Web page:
In Genesis 3:16, the word that is most often translated as “desire” in today’s English Bible is the Hebrew noun teshuqa. It’s meaning underwent a transformation over the centuries from “turning” in the Greek Septuagint (and other early non-Hebrew translations) to “desire” in today’s English translations. Why this happened is a bit of an enigma and fodder for another post. (Read the history of this change.)
Teshuqa Turnings is an exploration of the original definition of the word. Through a series of posts, we’ll explore what could teshuqa have meant for the story of the fall? What could it teach us about women and men? Where did the definition of desire come from? What is important about the ESV changes to this word? How has the altered definitions affected women through the centuries?
The etymology of teshuqa from Katharine C. Bushnell
The noun teshuqa is derived from the verb shuq which means in its primitive form “to run.” It is prefaced with te which is an abstracting device, like adding “ness” to “good” to make “goodness.” The ending is a, which is a normal feminine ending for Hebrew. “If this word is taken from the intensive form of the verb, it would bear the sense ‘to run repeatedly,’ that is ‘to run back and forth.'” The back and forth motion necessitates turning which is where teshuqa might have found its source meaning. It is an abstract noun, not literal in meaning. It describes a quality of character. (This information was paraphrased or quoted from God’s Word to Women, para. 129)
Genesis 3:16 has traditionally been called “the curse of Eve.” This misapplied title must be rejected, for this verse holds no curse words. The curse on the serpent begins with the words, “because you have done this…cursed are you.” The curse on the ground because of Adam begins with the words, “because you listened to your wife and ate fruit from the tree about which I commanded you…cursed is the ground.” But there is no curse for Eve, no words of culpability. Even the notorious, “I will greatly increase your pain” is not so intentional in the Hebrew, lending a passive tone to Eve’s oncoming sorrows. This pain of children could be called a curse, but it is not inflicted by the hand of God as such. At least, He does not name it so. Eve was His friend.
Eve’s teshuqa or “turning”
Eve’s turning is to follow Adam away from God. Her pain begins when she leaves the Garden and God’s intimate friendship to follow Adam. Some points to consider:
Satan tempted Eve because Adam was already on or leaning toward his side. Adam didn’t need to be tempted. (Gen 2:15-18)
In her innocence, Eve was completely deceived by the serpent’s guile. Adam was not. (Gen 3:6, 13, 1 Tim 2:14, 2 Cor 11:3, Job 31:33, Hosea 6:7, Romans 5:12-21)
Adam continues in his rebellion and joins Satan in blaming God for the evil that was now present inside him. (Gen 3:12)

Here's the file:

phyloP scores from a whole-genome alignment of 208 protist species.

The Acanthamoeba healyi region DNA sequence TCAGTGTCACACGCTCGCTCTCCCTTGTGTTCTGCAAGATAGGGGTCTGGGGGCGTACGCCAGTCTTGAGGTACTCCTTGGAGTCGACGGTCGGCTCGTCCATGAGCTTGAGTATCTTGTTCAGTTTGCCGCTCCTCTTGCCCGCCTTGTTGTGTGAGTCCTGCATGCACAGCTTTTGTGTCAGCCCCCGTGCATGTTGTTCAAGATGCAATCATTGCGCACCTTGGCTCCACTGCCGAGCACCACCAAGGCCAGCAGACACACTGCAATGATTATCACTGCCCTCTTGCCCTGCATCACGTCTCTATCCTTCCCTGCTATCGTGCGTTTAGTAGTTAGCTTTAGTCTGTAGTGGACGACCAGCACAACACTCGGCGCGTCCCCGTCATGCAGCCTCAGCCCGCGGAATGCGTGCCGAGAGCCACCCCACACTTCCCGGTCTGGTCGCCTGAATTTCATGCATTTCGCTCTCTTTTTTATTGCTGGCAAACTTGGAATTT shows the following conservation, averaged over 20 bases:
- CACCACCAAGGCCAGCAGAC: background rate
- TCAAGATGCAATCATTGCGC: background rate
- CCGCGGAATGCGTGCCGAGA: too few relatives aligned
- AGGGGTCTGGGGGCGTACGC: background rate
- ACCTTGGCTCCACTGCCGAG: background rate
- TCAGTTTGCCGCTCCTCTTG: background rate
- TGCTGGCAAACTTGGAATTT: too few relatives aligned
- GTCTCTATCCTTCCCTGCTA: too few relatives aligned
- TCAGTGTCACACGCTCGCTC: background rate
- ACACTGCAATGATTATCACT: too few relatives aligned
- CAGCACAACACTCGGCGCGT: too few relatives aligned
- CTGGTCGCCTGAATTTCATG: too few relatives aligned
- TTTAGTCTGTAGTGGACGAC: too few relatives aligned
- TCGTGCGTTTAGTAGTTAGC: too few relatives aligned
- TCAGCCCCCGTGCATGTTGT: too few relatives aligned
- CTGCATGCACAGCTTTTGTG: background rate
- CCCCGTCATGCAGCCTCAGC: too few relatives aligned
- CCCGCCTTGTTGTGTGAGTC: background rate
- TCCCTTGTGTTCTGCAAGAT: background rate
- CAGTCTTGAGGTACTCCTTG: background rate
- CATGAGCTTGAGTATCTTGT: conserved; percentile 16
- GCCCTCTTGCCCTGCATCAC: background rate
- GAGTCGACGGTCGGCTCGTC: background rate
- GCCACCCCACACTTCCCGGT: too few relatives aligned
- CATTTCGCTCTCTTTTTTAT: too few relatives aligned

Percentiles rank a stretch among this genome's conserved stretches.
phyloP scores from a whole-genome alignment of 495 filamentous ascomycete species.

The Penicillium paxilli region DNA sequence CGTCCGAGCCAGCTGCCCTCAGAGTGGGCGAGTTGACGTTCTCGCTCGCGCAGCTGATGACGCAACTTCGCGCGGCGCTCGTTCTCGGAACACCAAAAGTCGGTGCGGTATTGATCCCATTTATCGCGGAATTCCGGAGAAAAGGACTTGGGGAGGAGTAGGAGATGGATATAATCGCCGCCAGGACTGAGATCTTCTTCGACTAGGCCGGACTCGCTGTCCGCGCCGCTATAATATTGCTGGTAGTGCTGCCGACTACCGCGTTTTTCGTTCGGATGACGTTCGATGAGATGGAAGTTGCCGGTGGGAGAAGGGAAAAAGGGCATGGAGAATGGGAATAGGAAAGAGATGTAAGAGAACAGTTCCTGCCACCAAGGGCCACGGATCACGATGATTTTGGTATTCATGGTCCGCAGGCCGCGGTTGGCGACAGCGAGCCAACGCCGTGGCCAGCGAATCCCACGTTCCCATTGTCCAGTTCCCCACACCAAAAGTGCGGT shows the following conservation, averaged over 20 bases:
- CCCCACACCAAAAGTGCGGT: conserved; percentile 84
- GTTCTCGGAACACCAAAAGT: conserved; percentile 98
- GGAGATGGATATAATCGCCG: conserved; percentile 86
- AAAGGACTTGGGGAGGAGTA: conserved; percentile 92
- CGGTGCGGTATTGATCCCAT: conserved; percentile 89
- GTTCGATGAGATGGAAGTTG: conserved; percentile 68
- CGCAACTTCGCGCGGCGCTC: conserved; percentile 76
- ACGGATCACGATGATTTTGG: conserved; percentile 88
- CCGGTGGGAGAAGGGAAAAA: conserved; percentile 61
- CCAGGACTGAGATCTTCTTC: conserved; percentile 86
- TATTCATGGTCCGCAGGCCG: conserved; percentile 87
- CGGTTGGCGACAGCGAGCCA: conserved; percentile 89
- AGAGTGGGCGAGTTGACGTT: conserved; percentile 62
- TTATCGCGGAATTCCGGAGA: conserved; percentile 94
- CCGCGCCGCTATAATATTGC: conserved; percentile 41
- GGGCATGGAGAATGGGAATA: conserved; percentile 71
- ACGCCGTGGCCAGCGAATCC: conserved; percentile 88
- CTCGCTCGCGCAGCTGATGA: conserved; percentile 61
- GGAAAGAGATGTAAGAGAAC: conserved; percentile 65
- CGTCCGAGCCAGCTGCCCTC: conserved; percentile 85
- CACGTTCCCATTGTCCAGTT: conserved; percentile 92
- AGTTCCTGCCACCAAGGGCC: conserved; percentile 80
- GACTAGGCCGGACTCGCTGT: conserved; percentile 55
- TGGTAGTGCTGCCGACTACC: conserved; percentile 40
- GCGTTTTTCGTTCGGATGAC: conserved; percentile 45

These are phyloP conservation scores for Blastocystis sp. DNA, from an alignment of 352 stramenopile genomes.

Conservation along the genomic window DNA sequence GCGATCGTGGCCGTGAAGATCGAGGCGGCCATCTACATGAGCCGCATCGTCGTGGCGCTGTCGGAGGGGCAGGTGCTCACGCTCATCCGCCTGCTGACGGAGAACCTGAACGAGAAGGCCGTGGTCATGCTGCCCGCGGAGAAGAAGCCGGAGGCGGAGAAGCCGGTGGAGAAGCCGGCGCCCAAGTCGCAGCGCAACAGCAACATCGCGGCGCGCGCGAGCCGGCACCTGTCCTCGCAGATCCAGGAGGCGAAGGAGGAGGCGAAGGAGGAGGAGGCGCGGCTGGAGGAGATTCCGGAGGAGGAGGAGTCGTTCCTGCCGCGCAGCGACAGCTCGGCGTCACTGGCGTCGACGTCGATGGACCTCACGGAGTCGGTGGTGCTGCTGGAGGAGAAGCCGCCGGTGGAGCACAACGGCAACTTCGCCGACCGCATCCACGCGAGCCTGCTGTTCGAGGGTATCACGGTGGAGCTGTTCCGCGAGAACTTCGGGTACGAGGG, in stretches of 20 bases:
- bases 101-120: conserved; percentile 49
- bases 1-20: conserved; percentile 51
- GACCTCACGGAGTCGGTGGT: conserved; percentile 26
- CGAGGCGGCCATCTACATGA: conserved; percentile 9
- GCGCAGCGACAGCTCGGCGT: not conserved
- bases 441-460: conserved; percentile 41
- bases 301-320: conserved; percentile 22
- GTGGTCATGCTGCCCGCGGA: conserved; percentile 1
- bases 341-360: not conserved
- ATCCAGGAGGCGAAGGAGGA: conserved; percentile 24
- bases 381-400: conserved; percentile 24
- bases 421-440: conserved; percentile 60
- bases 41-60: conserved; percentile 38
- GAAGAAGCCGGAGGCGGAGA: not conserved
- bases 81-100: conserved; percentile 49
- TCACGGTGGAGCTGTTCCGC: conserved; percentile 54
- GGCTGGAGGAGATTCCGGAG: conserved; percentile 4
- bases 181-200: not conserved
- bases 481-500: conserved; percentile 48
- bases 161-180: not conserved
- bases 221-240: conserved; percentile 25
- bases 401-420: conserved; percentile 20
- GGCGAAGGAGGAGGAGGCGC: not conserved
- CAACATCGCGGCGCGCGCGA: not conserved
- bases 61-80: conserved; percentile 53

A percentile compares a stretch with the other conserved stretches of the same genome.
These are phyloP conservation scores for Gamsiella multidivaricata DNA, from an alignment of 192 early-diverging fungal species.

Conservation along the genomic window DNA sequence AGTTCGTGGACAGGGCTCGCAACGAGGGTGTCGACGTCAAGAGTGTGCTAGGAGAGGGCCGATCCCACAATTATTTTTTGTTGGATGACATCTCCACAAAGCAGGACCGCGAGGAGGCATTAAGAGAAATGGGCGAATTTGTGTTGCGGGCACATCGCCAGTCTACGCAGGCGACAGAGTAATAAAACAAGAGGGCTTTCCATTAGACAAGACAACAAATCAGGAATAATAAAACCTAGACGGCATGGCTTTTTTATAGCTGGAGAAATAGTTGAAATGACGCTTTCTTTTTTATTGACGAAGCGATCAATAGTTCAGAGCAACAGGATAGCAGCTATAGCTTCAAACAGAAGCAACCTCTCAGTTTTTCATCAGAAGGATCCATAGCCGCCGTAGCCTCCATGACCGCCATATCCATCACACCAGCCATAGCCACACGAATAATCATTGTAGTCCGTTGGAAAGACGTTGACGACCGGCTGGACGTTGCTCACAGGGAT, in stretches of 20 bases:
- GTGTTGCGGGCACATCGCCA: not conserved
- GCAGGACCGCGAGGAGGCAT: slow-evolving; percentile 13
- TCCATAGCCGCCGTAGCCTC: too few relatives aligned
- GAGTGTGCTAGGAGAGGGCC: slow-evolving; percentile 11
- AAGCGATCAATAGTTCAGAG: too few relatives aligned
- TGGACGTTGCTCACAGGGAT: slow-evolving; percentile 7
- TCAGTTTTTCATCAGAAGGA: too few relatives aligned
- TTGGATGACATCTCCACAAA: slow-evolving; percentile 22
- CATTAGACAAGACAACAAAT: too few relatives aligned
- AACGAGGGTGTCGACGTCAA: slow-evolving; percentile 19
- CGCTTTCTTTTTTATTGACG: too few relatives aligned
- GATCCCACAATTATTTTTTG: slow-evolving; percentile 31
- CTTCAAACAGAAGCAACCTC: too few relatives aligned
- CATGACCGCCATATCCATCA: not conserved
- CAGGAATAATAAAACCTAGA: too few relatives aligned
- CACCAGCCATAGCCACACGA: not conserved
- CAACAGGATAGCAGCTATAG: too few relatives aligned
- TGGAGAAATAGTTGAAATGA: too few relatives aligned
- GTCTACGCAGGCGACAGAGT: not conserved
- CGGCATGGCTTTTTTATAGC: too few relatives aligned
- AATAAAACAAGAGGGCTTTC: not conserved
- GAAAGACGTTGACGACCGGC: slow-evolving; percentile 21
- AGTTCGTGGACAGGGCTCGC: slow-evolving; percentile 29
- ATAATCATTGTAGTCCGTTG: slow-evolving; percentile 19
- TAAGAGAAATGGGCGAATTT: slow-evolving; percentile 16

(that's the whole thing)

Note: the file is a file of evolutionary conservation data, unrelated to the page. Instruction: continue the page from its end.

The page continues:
When queried, Eve accuses the true adversary. She tells the truth about her deception and that Satan was to blame. (Gen 3:13)
Because she named the enemy, Satan would war with woman. But God prophesied that woman would be victorious. Her heir would defeat him. (Gen 3:15)
Adam would toil for the things that God freely provided for him in the loving commune of the Garden. Adam would struggle in his new role of provider because that was not a role he was meant to play. (Gen 3:17-19)
Adam would physically die. (Gen 3:19)
Life was found in Eve. She is titled “the source of life” in hopeful anguish by her husband who had just received his death sentence. (Gen 3:20)
Adam, the man, was banished from the garden so that he would not eat of the Tree of Life and live forever separated from God’s goodness. (Gen 3:22-24)
Then, Eve turned and followed Adam.
Read more on Teshuqa’s roots:
4 thoughts on “Teshuqa Turnings (Genesis 3:16)”
This is interesting. I never noticed only Adam was mentioned in Genesis 3:22. Does it have to mean Eve was not forced out of the garden, that she followed him out? What was she supposed to do in the garden, alone? I’ve heard complementarians John MacArthur say Adam only ate the fruit to save his wife, but this totally upends that – Eve went for him! Or maybe Eve doesn’t have to be mentioned because she’s supposed to be with him, or because there should be war between her descendants and Satan. I don’t know.
Was Eve Innocent? There’s a book called ‘Genesis 3’ by Edward J Young, which says everything would’ve been okay if Adam just confessed his sin. Isn’t that why God asked him questions?
What do you think?
I do think Adam was culpable because he rebelled with an undeceived mind. I don’t think Eve was innocent. She ate against God’s command, regardless of her deceived state. I do think immediate repentance would have changed the story. But does that hypothetical situation profit anything?
So I guess Eve’s actual screw-up that people can blame all the harsh realities of the world on… was going after Adam.
haha… its still all her fault. (sarcasm)